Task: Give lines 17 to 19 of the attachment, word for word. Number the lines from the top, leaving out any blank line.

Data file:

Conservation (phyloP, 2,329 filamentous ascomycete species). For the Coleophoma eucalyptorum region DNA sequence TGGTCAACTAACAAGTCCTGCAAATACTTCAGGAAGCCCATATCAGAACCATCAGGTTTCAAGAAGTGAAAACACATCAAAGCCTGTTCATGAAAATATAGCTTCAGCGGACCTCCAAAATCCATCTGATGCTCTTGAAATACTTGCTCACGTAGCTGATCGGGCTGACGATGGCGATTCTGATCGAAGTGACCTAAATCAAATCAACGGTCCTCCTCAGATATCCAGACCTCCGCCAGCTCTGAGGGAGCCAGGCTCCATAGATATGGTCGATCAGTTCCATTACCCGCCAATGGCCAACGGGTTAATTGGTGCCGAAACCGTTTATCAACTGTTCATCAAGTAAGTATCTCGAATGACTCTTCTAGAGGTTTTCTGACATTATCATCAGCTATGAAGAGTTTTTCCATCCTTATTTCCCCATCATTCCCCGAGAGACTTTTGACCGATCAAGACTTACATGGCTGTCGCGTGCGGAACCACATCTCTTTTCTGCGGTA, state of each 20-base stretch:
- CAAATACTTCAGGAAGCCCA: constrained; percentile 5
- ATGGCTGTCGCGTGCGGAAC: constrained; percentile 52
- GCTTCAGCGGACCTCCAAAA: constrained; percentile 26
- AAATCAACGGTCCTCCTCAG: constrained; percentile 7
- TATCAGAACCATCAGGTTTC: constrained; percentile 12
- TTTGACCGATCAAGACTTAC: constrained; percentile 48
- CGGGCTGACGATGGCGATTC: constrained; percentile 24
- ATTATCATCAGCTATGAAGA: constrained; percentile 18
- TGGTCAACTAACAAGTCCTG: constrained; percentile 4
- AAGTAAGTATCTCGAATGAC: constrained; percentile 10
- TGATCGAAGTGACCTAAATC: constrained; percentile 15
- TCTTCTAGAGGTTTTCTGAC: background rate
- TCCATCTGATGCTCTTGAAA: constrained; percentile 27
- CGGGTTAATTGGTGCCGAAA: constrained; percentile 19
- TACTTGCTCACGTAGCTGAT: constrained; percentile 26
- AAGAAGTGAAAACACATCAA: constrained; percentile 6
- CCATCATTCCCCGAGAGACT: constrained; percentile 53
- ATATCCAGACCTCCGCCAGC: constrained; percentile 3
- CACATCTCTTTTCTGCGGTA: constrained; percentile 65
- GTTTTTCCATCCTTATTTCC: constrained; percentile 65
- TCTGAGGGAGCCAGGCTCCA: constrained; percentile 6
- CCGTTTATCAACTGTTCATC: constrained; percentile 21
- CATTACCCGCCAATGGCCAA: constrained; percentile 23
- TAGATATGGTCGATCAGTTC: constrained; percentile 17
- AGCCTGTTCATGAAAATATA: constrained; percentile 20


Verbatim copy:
- AAGAAGTGAAAACACATCAA: constrained; percentile 6
- CCATCATTCCCCGAGAGACT: constrained; percentile 53
- ATATCCAGACCTCCGCCAGC: constrained; percentile 3